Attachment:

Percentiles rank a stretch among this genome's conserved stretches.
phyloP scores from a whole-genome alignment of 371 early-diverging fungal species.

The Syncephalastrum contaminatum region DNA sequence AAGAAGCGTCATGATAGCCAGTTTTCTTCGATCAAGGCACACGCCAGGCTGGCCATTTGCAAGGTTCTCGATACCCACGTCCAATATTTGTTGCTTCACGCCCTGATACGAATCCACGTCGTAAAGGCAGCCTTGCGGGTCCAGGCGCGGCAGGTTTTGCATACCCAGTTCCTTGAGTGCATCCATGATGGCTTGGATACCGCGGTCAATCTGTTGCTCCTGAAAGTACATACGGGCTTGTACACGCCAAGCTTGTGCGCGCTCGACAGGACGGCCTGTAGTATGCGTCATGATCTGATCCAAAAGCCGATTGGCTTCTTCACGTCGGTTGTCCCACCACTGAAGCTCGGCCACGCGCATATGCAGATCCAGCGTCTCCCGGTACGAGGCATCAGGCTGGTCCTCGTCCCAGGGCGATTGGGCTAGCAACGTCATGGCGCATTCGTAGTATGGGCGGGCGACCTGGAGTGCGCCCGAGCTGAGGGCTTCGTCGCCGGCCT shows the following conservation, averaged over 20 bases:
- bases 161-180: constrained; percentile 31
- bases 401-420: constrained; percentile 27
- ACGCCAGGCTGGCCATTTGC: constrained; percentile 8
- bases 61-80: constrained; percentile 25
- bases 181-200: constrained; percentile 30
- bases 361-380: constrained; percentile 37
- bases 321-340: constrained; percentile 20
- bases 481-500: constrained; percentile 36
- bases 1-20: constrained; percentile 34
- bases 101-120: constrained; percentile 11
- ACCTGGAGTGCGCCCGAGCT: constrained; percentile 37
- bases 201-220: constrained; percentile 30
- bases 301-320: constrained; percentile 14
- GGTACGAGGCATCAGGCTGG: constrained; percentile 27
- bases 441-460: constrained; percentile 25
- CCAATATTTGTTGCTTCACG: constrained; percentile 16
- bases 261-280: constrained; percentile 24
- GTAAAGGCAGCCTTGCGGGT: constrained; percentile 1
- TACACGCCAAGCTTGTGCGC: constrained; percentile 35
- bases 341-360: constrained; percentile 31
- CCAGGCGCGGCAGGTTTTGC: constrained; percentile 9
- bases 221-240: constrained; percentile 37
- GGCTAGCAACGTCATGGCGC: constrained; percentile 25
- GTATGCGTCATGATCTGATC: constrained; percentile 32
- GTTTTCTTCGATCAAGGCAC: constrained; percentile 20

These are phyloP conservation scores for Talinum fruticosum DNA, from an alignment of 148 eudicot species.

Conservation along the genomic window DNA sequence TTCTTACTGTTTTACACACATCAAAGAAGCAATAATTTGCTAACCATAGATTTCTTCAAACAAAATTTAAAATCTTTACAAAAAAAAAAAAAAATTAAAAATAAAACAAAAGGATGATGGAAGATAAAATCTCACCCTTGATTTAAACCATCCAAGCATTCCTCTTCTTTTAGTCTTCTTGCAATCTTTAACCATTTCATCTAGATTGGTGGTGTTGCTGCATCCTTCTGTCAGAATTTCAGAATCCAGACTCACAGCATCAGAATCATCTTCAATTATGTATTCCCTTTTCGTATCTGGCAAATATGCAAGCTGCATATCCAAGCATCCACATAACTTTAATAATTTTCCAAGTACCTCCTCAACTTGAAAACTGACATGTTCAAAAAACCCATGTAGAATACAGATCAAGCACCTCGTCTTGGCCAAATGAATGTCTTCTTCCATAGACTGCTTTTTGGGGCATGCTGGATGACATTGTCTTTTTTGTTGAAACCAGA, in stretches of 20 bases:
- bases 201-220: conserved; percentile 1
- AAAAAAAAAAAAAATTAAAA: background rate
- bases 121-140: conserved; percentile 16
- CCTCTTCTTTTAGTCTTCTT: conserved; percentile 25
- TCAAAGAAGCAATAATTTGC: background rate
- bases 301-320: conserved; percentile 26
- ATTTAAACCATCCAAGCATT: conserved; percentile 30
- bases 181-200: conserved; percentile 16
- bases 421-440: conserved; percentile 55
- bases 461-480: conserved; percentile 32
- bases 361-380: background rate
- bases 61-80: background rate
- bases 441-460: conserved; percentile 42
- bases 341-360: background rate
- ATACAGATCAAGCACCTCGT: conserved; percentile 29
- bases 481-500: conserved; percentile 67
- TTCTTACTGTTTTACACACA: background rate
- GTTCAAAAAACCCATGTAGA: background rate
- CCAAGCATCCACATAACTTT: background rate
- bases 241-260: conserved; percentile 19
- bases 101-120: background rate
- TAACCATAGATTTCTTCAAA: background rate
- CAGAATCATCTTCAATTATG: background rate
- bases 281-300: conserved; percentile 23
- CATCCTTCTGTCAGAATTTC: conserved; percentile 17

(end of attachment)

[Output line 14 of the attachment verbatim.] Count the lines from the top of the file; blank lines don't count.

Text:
- ACCTGGAGTGCGCCCGAGCT: constrained; percentile 37